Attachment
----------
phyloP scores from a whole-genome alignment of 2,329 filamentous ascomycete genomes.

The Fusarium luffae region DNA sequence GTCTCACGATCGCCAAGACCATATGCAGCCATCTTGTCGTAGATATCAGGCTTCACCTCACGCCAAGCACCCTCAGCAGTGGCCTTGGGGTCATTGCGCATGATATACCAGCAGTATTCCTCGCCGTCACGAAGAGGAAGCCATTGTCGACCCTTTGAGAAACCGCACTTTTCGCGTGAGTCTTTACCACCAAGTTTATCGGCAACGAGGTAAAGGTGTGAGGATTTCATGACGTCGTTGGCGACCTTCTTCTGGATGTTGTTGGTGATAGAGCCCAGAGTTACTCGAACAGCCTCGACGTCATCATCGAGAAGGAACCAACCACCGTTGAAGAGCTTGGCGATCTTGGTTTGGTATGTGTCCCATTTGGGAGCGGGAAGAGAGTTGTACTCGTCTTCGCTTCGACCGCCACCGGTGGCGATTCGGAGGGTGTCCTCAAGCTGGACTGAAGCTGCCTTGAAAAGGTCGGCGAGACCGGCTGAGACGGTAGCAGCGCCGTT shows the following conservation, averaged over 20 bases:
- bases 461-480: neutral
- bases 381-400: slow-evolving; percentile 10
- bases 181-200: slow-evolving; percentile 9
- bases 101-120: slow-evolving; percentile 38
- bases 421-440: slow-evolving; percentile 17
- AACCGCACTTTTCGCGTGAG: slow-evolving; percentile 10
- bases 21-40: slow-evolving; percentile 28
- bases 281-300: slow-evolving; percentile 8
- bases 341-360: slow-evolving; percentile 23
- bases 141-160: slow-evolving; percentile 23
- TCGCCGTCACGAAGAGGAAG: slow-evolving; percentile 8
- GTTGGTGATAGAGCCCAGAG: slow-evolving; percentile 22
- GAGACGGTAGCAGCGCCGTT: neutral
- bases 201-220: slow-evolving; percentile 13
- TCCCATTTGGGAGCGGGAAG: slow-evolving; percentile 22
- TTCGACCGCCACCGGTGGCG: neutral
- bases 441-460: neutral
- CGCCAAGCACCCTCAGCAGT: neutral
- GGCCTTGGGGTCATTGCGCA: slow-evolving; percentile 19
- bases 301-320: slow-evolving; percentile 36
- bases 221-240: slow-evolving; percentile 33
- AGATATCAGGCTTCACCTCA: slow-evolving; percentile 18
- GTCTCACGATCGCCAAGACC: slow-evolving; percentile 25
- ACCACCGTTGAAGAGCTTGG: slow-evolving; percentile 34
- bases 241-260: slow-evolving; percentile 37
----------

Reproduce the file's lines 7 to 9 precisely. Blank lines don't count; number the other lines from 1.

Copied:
- bases 421-440: slow-evolving; percentile 17
- AACCGCACTTTTCGCGTGAG: slow-evolving; percentile 10
- bases 21-40: slow-evolving; percentile 28